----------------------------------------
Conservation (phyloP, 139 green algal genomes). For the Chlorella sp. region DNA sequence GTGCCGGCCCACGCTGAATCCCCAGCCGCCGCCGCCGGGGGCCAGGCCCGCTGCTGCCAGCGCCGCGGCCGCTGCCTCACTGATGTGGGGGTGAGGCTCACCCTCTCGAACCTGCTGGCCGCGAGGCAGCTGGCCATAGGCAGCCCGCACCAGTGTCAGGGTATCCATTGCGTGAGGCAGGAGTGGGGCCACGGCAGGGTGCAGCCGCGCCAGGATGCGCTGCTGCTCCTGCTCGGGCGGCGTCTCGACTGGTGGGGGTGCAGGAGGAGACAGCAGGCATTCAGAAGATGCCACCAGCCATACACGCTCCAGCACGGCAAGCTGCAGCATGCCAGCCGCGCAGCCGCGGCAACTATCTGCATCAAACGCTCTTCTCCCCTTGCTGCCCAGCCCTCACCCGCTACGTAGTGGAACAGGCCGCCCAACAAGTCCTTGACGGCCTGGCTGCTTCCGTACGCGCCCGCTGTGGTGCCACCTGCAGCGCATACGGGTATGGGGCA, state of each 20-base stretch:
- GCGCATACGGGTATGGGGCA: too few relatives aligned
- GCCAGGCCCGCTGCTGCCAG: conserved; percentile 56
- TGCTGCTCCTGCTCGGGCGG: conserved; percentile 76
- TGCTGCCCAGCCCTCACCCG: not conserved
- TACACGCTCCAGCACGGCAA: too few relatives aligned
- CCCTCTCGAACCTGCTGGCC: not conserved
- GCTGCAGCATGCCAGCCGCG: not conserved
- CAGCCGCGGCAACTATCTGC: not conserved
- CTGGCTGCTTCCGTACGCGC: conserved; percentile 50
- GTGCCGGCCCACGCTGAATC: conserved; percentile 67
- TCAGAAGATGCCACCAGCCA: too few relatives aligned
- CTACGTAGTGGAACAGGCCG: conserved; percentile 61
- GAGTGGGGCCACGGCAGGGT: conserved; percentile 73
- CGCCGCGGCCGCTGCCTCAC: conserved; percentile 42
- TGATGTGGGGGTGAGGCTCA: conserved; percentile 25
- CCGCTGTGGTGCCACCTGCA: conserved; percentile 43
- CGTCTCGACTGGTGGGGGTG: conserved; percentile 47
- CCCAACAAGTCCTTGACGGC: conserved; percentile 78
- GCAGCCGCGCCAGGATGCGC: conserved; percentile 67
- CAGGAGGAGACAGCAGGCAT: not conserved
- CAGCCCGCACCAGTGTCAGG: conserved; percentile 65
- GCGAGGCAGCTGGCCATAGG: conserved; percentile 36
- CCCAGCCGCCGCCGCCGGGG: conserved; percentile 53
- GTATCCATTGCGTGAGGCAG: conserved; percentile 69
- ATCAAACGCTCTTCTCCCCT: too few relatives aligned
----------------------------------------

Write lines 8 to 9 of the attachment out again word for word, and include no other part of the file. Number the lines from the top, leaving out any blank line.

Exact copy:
- GCTGCAGCATGCCAGCCGCG: not conserved
- CAGCCGCGGCAACTATCTGC: not conserved